China and Russia urge Mongolia to join their security pact

The question of whether Mongolia will join the Shanghai Cooperation Organisation (SCO) is gaining traction ahead of a big meeting tomorrow.

The leaders of the SCO back in 2019. (Image via @MIB_India)
The leaders of the SCO back in 2019. (Image via @MIB_India)

The SCO is an international forum that brings together the leaders of major Asian states to talk about security, politics and economics. It was formed in 2001 in Shanghai (hence the name). Mongolia is currently an observer state, but not a full member.

Since its creation, the SCO has mostly been seen as a way for its main countries – Russia, China and India – to cooperate on military issues, such as organising exercises and collaborating on counter-terrorism efforts. Yet in recent years, the SCO has been rebranding itself as both a military and economic get-together.

Tomorrow’s meeting will be the first time that India’s leader Narendra Modi and Chinese president Xi Jinping have been in the same (virtual) room since fatal clashes along their Himalayan border earlier this year. According to the South China Morning Post, Beijing has said that the two leaders won’t be meeting on the sidelines of the summit (as leaders often do).

Ahead of the meeting, Mongolia’s Foreign Minister N.Enkhtaivan told journalists that Russia and China are both putting pressure on Mongolia to apply for full membership.

“Chinese Foreign Minister Wang Yi proposed that Mongolia should join,” Enkhtaivan said. “During my official visit to Russia, this issue was suggested during a meeting with [Russian Foreign Minister] Sergei Lavrov.”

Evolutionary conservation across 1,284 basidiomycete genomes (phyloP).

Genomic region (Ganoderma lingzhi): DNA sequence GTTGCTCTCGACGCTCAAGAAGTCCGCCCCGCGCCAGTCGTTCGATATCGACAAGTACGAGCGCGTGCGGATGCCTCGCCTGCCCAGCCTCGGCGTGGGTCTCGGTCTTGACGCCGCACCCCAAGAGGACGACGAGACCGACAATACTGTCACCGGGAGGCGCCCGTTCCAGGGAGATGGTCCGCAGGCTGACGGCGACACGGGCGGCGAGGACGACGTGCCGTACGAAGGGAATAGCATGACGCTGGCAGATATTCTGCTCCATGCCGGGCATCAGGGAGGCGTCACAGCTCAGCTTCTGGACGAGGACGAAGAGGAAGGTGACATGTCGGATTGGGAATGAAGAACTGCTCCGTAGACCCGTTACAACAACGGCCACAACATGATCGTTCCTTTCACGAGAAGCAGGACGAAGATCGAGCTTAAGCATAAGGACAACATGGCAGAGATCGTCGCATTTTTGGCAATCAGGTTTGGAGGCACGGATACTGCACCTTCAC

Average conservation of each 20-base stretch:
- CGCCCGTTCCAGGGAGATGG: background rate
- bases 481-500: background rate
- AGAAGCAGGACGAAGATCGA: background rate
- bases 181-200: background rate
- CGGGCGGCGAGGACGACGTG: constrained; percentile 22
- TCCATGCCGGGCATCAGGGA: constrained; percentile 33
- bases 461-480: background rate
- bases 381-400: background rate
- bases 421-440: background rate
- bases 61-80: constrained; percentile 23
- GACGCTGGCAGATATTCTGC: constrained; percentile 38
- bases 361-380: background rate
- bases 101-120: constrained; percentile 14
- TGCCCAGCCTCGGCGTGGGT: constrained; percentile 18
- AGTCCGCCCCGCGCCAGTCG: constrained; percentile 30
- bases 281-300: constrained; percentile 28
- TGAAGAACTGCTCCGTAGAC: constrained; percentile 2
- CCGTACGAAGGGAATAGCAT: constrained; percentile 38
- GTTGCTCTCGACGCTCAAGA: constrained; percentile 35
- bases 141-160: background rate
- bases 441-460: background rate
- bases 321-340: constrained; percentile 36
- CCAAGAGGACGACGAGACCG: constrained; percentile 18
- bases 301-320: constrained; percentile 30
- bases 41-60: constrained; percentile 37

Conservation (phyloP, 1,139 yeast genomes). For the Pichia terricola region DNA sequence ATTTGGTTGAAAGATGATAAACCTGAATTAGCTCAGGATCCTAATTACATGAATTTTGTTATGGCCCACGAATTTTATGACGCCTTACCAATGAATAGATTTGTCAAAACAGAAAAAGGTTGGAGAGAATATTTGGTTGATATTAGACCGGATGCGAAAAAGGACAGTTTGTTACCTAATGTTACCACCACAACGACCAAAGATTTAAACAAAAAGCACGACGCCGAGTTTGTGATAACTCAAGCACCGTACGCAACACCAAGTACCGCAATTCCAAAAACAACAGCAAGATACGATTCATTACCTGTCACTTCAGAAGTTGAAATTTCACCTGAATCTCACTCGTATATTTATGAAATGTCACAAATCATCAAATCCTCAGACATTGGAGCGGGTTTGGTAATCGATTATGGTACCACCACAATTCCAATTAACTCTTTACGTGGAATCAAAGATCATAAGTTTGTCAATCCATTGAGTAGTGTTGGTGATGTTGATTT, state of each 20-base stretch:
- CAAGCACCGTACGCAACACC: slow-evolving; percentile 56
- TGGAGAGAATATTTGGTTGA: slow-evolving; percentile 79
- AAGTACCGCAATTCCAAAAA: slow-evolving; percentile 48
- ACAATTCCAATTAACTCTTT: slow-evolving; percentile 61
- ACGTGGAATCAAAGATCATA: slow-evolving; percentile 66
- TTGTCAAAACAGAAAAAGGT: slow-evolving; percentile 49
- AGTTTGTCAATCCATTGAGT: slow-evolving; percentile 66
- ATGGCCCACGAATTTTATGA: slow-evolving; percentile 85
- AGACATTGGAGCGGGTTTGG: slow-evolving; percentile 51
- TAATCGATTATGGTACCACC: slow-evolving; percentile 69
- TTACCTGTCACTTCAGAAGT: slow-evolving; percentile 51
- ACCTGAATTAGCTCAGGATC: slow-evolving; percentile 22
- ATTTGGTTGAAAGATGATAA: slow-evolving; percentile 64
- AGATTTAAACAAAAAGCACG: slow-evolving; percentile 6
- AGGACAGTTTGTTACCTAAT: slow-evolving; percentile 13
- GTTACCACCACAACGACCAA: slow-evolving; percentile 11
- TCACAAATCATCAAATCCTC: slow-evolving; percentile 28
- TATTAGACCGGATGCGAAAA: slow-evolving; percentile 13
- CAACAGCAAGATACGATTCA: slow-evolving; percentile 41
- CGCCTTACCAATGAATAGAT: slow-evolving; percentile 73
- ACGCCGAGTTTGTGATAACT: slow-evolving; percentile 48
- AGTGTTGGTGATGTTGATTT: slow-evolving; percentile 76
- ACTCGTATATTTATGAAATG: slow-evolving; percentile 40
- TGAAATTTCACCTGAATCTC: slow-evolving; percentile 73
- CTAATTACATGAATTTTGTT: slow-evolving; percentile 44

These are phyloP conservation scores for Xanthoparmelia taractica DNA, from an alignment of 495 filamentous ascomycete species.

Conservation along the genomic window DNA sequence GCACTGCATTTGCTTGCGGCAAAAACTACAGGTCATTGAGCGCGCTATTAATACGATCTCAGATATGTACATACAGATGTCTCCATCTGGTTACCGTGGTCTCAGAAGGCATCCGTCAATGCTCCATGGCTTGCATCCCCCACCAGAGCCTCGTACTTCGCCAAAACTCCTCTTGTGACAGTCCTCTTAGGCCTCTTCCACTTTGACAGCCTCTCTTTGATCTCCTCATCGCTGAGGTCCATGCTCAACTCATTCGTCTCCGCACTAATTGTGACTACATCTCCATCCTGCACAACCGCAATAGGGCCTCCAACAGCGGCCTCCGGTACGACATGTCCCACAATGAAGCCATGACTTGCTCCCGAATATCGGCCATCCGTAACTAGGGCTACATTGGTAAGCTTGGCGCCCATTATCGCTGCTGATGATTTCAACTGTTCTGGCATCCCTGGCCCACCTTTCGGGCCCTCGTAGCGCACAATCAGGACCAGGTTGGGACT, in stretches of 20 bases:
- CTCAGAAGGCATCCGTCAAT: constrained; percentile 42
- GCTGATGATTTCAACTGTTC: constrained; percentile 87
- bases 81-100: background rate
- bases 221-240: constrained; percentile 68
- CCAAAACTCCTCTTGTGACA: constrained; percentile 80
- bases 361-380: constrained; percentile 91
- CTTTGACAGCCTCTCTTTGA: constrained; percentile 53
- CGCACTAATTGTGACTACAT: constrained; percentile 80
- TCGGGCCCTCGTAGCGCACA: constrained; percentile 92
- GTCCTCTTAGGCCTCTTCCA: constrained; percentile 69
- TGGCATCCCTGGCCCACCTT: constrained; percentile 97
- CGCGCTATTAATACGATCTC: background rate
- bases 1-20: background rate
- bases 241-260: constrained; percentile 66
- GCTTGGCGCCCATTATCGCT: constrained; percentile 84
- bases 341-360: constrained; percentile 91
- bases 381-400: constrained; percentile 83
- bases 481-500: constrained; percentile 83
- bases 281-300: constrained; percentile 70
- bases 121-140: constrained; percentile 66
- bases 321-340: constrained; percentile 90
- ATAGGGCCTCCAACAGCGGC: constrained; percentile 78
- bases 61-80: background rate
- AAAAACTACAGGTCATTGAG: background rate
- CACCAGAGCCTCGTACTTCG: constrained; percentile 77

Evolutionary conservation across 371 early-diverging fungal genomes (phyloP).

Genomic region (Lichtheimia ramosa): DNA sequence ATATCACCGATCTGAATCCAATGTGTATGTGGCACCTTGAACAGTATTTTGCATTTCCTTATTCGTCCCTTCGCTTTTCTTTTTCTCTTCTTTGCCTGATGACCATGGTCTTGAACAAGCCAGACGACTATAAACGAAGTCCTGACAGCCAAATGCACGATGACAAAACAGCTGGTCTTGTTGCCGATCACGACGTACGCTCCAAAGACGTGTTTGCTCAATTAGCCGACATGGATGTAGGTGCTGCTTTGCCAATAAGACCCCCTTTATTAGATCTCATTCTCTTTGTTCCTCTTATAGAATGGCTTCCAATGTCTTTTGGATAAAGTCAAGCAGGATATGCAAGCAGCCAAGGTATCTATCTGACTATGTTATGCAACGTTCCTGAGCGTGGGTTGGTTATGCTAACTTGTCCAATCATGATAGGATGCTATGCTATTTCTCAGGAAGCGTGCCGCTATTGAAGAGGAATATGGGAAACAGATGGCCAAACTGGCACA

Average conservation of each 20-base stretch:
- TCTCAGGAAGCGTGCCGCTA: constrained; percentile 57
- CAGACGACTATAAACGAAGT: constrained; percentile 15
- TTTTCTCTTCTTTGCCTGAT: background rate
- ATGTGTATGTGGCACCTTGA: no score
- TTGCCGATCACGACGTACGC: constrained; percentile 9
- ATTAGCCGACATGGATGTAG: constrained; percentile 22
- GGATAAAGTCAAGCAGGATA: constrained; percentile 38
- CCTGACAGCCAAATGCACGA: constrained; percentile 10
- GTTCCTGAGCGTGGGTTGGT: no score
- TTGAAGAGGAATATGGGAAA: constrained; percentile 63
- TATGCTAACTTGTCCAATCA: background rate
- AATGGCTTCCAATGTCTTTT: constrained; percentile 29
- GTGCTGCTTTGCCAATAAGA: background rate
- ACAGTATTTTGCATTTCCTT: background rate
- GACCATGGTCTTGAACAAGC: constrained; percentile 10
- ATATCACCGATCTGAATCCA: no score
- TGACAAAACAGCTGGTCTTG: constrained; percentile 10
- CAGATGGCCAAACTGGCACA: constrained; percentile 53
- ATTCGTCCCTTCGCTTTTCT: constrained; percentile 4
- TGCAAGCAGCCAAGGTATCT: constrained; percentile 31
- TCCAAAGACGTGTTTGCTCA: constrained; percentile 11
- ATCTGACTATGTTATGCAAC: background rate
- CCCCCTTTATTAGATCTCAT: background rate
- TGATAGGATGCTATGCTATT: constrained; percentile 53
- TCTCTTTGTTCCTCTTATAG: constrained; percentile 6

Enkhtaivan then cited President Battulga’s position that Mongolia will continue to ‘study’ the possibility.

Back in June, Russia’s Deputy Foreign Minister Igor Morgulov told the TASS news agency that Russia would ‘certainly support’ Mongolia if it wanted to join.

However, there are reasons why Mongolia may not want to. First, the South China Morning Post also reported that Mongolia’s relations with China are ‘tense’ over the issue of language education in Inner Mongolia. Second, the SCO is also seen as a way to counter the influence of the US, possibly through a new monetary system to counter the global importance of the American dollar.

So when the Mongolian government says it will ‘study’ the possibility, it likely means that it is considering the impact of joining the SCO on its relations with both China and the US. It will also weigh up the benefits against its own to-do list for the next few years, which include increasing exports to Russia and promoting a gas pipeline from Siberia to China.